In 1996, an anonymous author published Primary Colors, a roman à clef based on real events of William Jefferson Clinton‘s first presidential campaign in 1992. Anonymous was later revealed to be Joe Klein, a political columnist for Time magazine. In 1998, it was adapted to a superior satirical film.
Primary Colors begins with this disclaimer: “This is a work of fiction. None of these events ever happened.” Except that it is not hard find the parallels between charming, sexually voracious Governor Jack Stanton (John Travolta) and real-life Bill Clinton; nor between his ambitious, long-suffering wife, Susan (Emma Thompson) and Hillary Clinton.
Young Adrian Lester plays Henry Burton, the grandson of a civil rights leader who is drawn into Stanton’s presidential campaign. He is a thinly disguised version of real-life George Stephanopoulos. When he arrives with her husband, who has just missed the chance to secure the votes of a group of fly-fishing enthusiasts, Susan says to him:
Your grandfather was a great man. Jack Stanton could also be a great man, if he weren’t such a faithless, thoughtless, disorganized, undisciplined shit.
Burton sets up headquarters in a town enchantingly named Mammoth Falls. Stanton’s team includes adviser Richard Jemmons, played to perfection by Billy Bob Thornton, who exposes himself to a female campaign worker. When Burton chastises him, Jemmons tries to pull rank, drawling:
I’m probably blacker than you. I got some slave in me. I can feel it.
It was generally supposed that Jemmons is a stand-in for Clinton strategist James Carville.
Like Clinton, Stanton faces allegations about his activities during the Vietnam war; in Clinton’s case, avoiding the draft.
Cashmere McLeod (a version of Gennifer Flowers) releases tapes of sexual conversations between herself and the governor. Susan Stanton calls in “dust buster” Libby Holden, played by Kathy Bates, to help protect her husband’s image. Holden growls:
Our Jackie’s done some pretty stupid things in his life. He’s poked his pecker in some sorry trash bins.
Bate’s character was inspired in equal parts by Vince Foster, the White House Counsel who may, or may not, have killed himself, and Betsey Wright, Clinton’s chief of staff, who memorably described the frequent sex scandals of her boss as “bimbo eruptions”.
In Primary Color‘s final third, Stanton challenges a primary candidate of seemingly unbeatable perfection, Fred Picker, perfectly played by Larry Hagman, for the nomination. When he finds out that Picker’s own past includes mountains of cocaine and same-sex affairs, he must decide whether to abandon his scruples and “go negative” on the campaign. This didn’t happen to Clinton, that we know of, of course, yet there is no shortage of politicians hiding gay pasts in real life.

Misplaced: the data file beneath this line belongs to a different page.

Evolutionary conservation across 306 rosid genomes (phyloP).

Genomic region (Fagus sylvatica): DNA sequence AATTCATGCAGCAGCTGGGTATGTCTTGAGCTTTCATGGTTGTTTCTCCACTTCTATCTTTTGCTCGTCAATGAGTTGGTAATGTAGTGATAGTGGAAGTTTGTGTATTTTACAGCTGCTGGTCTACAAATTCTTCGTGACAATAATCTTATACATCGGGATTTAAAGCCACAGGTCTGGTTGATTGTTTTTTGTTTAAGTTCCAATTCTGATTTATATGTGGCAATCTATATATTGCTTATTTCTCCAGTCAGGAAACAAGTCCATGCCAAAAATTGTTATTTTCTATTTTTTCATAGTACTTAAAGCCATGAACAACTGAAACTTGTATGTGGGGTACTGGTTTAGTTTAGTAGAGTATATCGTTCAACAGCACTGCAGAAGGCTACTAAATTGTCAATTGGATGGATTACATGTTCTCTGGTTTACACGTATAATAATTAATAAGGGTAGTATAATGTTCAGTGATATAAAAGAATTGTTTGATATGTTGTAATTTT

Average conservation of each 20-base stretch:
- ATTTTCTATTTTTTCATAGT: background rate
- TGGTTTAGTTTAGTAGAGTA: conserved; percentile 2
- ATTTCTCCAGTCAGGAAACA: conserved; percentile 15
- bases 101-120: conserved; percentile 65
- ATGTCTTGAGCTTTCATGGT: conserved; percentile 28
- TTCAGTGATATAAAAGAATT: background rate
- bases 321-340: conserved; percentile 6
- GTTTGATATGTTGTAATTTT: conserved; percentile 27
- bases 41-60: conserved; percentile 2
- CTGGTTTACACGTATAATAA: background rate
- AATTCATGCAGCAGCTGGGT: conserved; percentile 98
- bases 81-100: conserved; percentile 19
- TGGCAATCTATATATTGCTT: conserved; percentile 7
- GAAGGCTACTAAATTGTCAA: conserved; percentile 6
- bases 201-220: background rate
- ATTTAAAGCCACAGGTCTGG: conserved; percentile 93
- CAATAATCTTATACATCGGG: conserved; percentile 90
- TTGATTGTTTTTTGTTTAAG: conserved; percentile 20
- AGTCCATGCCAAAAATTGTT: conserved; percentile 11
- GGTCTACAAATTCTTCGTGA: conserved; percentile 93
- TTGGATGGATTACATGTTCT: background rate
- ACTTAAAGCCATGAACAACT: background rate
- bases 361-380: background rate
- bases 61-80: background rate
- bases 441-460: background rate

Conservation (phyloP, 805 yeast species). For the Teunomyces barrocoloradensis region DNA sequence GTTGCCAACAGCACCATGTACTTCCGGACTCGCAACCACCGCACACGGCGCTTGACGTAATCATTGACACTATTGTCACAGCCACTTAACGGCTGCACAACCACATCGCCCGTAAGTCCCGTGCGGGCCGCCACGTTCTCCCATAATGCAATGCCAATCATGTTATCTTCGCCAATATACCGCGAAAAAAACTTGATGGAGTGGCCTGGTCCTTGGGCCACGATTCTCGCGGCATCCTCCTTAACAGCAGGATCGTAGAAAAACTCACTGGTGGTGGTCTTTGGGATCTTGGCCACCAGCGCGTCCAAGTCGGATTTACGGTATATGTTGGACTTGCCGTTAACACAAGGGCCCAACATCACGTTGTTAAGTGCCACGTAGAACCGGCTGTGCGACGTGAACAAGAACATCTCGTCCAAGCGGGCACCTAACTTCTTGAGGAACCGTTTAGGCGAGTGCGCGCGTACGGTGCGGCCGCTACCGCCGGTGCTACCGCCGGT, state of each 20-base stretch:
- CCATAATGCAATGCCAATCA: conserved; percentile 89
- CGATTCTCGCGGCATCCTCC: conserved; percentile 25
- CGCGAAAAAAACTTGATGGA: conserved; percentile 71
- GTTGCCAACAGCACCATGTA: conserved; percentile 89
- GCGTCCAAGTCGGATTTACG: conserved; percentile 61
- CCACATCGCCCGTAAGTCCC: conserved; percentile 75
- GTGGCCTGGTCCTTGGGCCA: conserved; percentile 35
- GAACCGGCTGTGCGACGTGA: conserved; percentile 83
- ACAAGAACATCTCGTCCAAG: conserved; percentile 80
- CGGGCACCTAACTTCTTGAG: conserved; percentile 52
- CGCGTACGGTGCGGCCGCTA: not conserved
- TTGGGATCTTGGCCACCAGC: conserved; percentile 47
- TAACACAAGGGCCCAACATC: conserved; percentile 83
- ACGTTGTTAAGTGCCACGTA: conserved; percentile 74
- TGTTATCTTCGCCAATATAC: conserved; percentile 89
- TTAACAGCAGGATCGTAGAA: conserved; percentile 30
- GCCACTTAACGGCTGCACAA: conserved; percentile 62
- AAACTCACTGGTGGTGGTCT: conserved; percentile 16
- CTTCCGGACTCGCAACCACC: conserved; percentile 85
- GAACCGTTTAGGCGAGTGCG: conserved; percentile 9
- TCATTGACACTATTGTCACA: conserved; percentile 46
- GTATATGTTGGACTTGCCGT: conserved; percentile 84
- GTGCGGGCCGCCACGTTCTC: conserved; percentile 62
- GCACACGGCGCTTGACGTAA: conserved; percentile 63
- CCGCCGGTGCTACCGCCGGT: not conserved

Demonstrating that truth is stranger than fiction, this film came out when his biggest scandal was consuming Clinton. The 1998 allegations of a sexual relationship with White House intern Monica Lewinsky resulted in an investigation of Clinton’s personal life and impeachment proceedings. By the standards of 1998 Clinton scandals, 1992’s bimbo eruptions and draft-dodging looked tame.
Smartly directed by Mike Nichols, from a biting screenplay by Elaine May, Primary Colors was critically acclaimed but was a box-office dud, earning $52 million from a $65 million budget. Bates was nominated for an Academy Award for her performance, and May was nominated for an Oscar for Best Adapted Screenplay. Perhaps film fans had Clinton fatigue by this point, although in the second week of March 1998, it was briefly Number One at the box-office.
Nichols direction is crisp and a bit blunt, the camera tracing circles around the actors in moments of moral entrapment, but for the most part the emphasis is on the fine performance and witty dialogue. It may be less about the mechanics of a political campaign and more a noisy meditation on a moral dilemma. Yet, this might be its greatest strength, if it isn’t quite as fun as Thornton showing off his giant Billy Bob. Travolta masters both Clinton’s sleepy smile and public charm, as well as Stanton’s private menace. Thompson is the best fictional Hillary Rodham Clinton ever.
Best of all is Bates as Holden, who has recovered from a stay in a mental hospital and is willing to destroy anyone she thinks poses a threat to her favorite couple. She announces: “I am a gay lesbian woman!” with a gun jammed into the crotch of a local lawyer who has been making money by selling Stanton stories to a National Enquirer-style tabloid, adding: “I do not mythologize the male sexual organ!”.
It remains one of my favorite films about politics, but if you’re interested in something closer to the truth, the Oscar-nominated documentary The War Room (1993) followed the actual relationship between Stephanopoulos and Carville on the Clinton campaign trail.